Books For Third Grade Readers​

Everything you need to know to support your third-grade reader.


If you have been watching your child’s reading progress with eager anticipation since that first touch-and-feel baby book, then the third-grade reading level* is a time to get really excited. While readers at first– and second-grade levels are, for the most part, still learning the fundamentals of reading, the third-grade level is when readers tend to start finding their reading wings. From greater reading confidence and ability to a sense of independence in the topics and genres they choose, readers at the third-grade level are busy developing more complex reading skills at this stage in reading development.

More broadly, the third-grade level is a transitional period in which readers build the skills they will need to tackle more complex educational tasks; readers at this level are transitioning from learning to read to reading to learn. Much of a reader’s later academic success will depend on the skills developed at this critical stage. In this article, we’ll outline key skills to look out for and support, as well as some of the choices you can turn to support your reader’s fledgling independence.

Remember that not every child develops reading skills (or any skill, for that matter) at the same pace, and children of the same age may have widely varying reading levels. A child in third grade will not necessarily be reading at a third-grade reading level—they may be reading at a first– or second-grade reading level or a fourth- or fifth-grade reading level or above.

Supporting A Third-Grade-Level Reader’s Growing Confidence and Reading Ability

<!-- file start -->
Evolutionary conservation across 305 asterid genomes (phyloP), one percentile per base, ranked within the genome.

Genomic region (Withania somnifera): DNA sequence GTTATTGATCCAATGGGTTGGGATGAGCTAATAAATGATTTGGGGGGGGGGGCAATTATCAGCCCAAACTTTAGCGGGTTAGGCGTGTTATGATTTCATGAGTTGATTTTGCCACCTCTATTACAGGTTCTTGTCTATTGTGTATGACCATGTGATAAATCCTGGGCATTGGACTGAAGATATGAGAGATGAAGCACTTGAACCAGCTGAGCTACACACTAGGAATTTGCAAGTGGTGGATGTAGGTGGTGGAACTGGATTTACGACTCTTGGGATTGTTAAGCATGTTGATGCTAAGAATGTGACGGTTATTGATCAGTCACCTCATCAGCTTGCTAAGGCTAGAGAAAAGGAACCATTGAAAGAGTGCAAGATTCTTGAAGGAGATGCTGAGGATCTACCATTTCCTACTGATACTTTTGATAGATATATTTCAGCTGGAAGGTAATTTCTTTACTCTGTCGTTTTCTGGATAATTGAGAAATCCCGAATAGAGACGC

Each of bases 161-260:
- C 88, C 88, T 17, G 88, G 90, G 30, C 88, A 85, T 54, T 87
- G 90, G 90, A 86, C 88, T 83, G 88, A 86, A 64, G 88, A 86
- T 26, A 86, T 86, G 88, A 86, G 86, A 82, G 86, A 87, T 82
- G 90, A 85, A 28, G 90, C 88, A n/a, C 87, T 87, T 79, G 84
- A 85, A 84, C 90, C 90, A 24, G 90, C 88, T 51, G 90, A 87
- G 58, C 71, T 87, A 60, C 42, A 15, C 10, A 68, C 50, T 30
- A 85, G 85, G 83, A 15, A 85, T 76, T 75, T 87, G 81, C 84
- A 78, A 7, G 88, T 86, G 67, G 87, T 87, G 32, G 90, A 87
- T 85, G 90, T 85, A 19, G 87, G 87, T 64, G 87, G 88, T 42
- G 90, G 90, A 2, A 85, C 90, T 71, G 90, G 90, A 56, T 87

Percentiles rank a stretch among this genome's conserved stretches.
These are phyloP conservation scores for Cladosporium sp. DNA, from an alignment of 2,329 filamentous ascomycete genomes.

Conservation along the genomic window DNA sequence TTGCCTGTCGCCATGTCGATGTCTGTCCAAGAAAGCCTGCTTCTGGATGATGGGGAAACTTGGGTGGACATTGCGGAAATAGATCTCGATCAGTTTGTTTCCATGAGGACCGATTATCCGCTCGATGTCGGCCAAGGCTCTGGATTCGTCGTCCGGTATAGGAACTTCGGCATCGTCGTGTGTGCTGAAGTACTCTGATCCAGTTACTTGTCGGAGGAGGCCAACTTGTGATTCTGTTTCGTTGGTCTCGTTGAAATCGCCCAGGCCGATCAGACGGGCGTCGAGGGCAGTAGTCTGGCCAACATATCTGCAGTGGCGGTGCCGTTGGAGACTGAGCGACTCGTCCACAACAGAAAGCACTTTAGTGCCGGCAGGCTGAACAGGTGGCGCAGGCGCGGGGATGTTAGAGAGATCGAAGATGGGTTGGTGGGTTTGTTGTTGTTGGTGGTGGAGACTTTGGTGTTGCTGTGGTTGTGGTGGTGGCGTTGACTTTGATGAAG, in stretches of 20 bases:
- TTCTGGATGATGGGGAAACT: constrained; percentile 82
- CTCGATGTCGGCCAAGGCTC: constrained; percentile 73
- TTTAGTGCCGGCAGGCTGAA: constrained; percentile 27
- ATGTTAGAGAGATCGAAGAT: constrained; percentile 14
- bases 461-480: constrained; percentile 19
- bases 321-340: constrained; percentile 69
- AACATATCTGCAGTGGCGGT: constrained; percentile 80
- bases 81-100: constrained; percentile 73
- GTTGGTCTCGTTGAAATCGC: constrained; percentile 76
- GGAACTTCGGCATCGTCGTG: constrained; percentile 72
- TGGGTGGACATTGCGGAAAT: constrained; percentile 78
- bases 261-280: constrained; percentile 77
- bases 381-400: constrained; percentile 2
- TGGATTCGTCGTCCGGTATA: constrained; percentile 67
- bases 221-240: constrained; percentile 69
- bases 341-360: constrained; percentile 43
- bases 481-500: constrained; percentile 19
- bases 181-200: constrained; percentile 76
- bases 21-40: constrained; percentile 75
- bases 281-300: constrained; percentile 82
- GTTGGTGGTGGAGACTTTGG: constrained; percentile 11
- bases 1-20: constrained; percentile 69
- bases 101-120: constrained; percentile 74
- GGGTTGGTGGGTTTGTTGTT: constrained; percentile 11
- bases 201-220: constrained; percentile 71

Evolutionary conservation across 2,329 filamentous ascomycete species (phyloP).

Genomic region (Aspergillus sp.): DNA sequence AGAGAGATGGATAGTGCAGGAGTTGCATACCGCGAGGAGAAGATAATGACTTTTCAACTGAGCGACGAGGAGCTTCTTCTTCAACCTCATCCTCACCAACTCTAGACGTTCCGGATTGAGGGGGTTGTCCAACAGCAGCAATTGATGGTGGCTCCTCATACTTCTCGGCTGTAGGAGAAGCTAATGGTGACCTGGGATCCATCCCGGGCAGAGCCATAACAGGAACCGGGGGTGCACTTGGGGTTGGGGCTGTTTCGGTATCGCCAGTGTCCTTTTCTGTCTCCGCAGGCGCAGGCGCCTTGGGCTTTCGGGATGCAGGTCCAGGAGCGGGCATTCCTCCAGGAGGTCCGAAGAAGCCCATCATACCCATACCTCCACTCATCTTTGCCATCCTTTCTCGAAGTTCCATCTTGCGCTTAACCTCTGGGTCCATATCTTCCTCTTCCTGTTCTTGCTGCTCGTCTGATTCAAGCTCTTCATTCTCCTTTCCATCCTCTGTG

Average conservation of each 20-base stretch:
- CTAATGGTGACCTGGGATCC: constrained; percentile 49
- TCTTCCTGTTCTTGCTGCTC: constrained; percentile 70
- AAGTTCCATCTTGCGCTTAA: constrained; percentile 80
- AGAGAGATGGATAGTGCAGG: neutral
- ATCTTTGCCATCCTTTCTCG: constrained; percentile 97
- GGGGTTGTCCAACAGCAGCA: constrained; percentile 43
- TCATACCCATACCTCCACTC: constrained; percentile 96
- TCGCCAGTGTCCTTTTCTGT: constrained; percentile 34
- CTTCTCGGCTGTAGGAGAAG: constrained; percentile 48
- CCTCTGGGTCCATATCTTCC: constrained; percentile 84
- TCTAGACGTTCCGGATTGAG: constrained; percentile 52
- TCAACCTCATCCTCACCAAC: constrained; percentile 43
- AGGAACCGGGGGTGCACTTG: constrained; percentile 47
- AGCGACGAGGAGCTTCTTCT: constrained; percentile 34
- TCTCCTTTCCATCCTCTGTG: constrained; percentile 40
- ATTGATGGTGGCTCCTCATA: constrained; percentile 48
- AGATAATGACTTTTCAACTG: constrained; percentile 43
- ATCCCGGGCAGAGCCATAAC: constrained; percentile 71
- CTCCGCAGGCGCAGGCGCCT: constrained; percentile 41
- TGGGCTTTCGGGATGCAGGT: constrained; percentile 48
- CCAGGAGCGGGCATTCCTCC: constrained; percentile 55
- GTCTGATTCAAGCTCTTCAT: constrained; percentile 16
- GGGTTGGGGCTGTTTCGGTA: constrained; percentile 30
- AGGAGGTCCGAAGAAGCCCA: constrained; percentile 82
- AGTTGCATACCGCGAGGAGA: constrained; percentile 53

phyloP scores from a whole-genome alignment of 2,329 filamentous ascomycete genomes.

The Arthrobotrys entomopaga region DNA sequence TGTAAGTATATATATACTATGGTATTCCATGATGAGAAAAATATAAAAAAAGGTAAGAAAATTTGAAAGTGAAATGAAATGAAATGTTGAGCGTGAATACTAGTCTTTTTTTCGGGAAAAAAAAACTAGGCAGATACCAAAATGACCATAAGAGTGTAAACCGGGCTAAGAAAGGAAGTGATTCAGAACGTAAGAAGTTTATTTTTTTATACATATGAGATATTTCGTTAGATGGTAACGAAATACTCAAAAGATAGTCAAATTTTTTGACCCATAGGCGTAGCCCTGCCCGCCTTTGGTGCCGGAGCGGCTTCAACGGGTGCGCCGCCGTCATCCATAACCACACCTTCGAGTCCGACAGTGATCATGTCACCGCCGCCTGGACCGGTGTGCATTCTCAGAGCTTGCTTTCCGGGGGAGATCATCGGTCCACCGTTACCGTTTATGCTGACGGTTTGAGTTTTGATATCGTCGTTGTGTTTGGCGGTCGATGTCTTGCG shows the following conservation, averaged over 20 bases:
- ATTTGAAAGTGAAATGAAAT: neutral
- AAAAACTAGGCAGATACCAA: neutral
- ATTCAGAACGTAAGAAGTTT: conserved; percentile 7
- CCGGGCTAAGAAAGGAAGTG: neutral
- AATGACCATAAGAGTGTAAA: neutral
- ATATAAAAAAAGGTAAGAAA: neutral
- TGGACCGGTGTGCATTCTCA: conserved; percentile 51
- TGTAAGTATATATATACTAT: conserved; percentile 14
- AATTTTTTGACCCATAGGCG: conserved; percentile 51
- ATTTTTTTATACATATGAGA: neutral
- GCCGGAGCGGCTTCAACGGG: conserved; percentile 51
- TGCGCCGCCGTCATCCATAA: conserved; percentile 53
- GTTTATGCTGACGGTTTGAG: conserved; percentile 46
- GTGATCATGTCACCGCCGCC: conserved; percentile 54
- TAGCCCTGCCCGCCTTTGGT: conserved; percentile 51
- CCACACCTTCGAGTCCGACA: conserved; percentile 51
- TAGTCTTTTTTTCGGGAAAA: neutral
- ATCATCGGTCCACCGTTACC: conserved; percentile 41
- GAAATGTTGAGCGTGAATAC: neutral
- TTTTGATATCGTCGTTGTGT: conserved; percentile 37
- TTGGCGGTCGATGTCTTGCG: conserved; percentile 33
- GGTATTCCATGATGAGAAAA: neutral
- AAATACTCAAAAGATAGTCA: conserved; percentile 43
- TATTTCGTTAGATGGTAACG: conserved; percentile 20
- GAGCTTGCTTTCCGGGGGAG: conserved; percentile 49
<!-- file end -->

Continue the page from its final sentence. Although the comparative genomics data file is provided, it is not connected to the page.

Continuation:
Your third-grade level reader is probably reading at least some texts independently and has developed a good-enough command of language to be able to appreciate plot and meaning. According to the common core standards, a reader at this level should be reading some multi-syllable and irregularly spelled words, self-correct mistakes, and answer text-specific questions. Developing these skills means that they are ready for more challenging reading tasks.

To help your third-grade level readers progress at this stage, encourage them to branch out and explore new authors, genres, topics, and writing styles. Provide reading-related tasks and questions that help them understand non-literal expressions, such as metaphors, and encourage them to express opinions, make comparisons, and talk about books.

This stage is also the right one to start introducing supporting skills, such as looking up unfamiliar words, judging the quality of a book, and understanding context. Show your reader how to use tools like dictionaries and search engines, encourage them to articulate the strengths and weaknesses of a book, and urge them to research authors’ lives and the historical periods in which different books were written.

Finally, as your reader develops more complex reading skills, you will want to be on the lookout for emerging reading disabilities. Research suggests that intervention received at the second-and third-grade readings levels is much more effective than that delivered at a later stage.

Choosing Books by Subject Matter to Support Developing Third-Grade Reading Skills